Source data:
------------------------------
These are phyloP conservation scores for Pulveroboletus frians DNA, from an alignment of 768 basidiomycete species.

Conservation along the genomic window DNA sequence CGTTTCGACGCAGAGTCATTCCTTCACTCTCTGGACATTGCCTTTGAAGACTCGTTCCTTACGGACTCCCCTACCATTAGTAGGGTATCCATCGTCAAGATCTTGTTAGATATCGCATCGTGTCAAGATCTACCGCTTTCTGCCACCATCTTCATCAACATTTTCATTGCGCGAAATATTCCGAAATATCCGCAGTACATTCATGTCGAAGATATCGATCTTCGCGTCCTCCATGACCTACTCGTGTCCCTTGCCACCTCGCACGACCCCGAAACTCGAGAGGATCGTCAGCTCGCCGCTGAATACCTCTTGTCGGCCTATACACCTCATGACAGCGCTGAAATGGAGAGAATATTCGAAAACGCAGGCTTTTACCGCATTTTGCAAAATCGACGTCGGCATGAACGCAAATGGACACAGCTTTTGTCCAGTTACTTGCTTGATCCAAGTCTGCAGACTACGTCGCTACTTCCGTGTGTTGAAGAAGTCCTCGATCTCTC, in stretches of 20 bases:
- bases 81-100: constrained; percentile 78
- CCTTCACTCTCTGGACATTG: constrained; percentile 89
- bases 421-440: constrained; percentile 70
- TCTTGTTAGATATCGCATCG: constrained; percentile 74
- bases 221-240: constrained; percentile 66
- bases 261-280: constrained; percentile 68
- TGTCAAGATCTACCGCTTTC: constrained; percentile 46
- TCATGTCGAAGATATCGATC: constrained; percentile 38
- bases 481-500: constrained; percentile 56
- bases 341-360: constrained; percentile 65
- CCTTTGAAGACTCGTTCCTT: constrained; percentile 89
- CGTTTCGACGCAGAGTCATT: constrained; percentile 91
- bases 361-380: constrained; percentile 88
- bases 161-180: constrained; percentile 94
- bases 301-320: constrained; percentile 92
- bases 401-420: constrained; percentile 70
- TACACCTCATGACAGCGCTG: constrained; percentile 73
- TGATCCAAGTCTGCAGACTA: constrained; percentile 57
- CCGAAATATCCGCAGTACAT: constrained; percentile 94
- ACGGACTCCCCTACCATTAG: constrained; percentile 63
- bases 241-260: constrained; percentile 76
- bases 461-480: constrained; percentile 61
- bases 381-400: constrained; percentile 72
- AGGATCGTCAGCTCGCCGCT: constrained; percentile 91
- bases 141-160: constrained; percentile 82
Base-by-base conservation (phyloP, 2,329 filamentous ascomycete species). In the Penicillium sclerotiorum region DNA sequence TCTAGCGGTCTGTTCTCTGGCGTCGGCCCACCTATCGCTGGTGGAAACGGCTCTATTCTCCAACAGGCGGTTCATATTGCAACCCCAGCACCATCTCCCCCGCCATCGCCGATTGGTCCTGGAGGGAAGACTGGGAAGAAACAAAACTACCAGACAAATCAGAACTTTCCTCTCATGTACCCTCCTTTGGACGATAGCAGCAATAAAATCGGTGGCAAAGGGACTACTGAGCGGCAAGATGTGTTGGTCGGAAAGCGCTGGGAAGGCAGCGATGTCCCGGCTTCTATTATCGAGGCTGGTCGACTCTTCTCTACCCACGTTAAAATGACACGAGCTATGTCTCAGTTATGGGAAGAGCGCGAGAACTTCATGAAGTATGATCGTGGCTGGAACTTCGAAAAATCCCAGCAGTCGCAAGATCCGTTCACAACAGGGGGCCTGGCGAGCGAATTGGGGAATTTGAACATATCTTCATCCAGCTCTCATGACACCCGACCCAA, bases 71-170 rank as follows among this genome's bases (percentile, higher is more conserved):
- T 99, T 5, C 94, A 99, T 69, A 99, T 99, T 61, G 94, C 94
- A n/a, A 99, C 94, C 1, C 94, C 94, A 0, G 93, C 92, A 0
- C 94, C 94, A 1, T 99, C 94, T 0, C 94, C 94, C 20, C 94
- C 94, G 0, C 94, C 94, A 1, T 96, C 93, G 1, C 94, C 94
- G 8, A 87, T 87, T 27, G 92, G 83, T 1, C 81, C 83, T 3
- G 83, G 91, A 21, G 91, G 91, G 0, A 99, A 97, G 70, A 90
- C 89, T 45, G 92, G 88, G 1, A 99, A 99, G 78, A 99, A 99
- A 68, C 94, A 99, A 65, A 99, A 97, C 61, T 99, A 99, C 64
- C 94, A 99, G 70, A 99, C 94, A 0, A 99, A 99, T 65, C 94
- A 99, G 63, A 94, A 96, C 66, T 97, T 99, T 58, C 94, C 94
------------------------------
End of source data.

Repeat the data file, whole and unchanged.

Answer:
These are phyloP conservation scores for Pulveroboletus frians DNA, from an alignment of 768 basidiomycete species.

Conservation along the genomic window DNA sequence CGTTTCGACGCAGAGTCATTCCTTCACTCTCTGGACATTGCCTTTGAAGACTCGTTCCTTACGGACTCCCCTACCATTAGTAGGGTATCCATCGTCAAGATCTTGTTAGATATCGCATCGTGTCAAGATCTACCGCTTTCTGCCACCATCTTCATCAACATTTTCATTGCGCGAAATATTCCGAAATATCCGCAGTACATTCATGTCGAAGATATCGATCTTCGCGTCCTCCATGACCTACTCGTGTCCCTTGCCACCTCGCACGACCCCGAAACTCGAGAGGATCGTCAGCTCGCCGCTGAATACCTCTTGTCGGCCTATACACCTCATGACAGCGCTGAAATGGAGAGAATATTCGAAAACGCAGGCTTTTACCGCATTTTGCAAAATCGACGTCGGCATGAACGCAAATGGACACAGCTTTTGTCCAGTTACTTGCTTGATCCAAGTCTGCAGACTACGTCGCTACTTCCGTGTGTTGAAGAAGTCCTCGATCTCTC, in stretches of 20 bases:
- bases 81-100: constrained; percentile 78
- CCTTCACTCTCTGGACATTG: constrained; percentile 89
- bases 421-440: constrained; percentile 70
- TCTTGTTAGATATCGCATCG: constrained; percentile 74
- bases 221-240: constrained; percentile 66
- bases 261-280: constrained; percentile 68
- TGTCAAGATCTACCGCTTTC: constrained; percentile 46
- TCATGTCGAAGATATCGATC: constrained; percentile 38
- bases 481-500: constrained; percentile 56
- bases 341-360: constrained; percentile 65
- CCTTTGAAGACTCGTTCCTT: constrained; percentile 89
- CGTTTCGACGCAGAGTCATT: constrained; percentile 91
- bases 361-380: constrained; percentile 88
- bases 161-180: constrained; percentile 94
- bases 301-320: constrained; percentile 92
- bases 401-420: constrained; percentile 70
- TACACCTCATGACAGCGCTG: constrained; percentile 73
- TGATCCAAGTCTGCAGACTA: constrained; percentile 57
- CCGAAATATCCGCAGTACAT: constrained; percentile 94
- ACGGACTCCCCTACCATTAG: constrained; percentile 63
- bases 241-260: constrained; percentile 76
- bases 461-480: constrained; percentile 61
- bases 381-400: constrained; percentile 72
- AGGATCGTCAGCTCGCCGCT: constrained; percentile 91
- bases 141-160: constrained; percentile 82
Base-by-base conservation (phyloP, 2,329 filamentous ascomycete species). In the Penicillium sclerotiorum region DNA sequence TCTAGCGGTCTGTTCTCTGGCGTCGGCCCACCTATCGCTGGTGGAAACGGCTCTATTCTCCAACAGGCGGTTCATATTGCAACCCCAGCACCATCTCCCCCGCCATCGCCGATTGGTCCTGGAGGGAAGACTGGGAAGAAACAAAACTACCAGACAAATCAGAACTTTCCTCTCATGTACCCTCCTTTGGACGATAGCAGCAATAAAATCGGTGGCAAAGGGACTACTGAGCGGCAAGATGTGTTGGTCGGAAAGCGCTGGGAAGGCAGCGATGTCCCGGCTTCTATTATCGAGGCTGGTCGACTCTTCTCTACCCACGTTAAAATGACACGAGCTATGTCTCAGTTATGGGAAGAGCGCGAGAACTTCATGAAGTATGATCGTGGCTGGAACTTCGAAAAATCCCAGCAGTCGCAAGATCCGTTCACAACAGGGGGCCTGGCGAGCGAATTGGGGAATTTGAACATATCTTCATCCAGCTCTCATGACACCCGACCCAA, bases 71-170 rank as follows among this genome's bases (percentile, higher is more conserved):
- T 99, T 5, C 94, A 99, T 69, A 99, T 99, T 61, G 94, C 94
- A n/a, A 99, C 94, C 1, C 94, C 94, A 0, G 93, C 92, A 0
- C 94, C 94, A 1, T 99, C 94, T 0, C 94, C 94, C 20, C 94
- C 94, G 0, C 94, C 94, A 1, T 96, C 93, G 1, C 94, C 94
- G 8, A 87, T 87, T 27, G 92, G 83, T 1, C 81, C 83, T 3
- G 83, G 91, A 21, G 91, G 91, G 0, A 99, A 97, G 70, A 90
- C 89, T 45, G 92, G 88, G 1, A 99, A 99, G 78, A 99, A 99
- A 68, C 94, A 99, A 65, A 99, A 97, C 61, T 99, A 99, C 64
- C 94, A 99, G 70, A 99, C 94, A 0, A 99, A 99, T 65, C 94
- A 99, G 63, A 94, A 96, C 66, T 97, T 99, T 58, C 94, C 94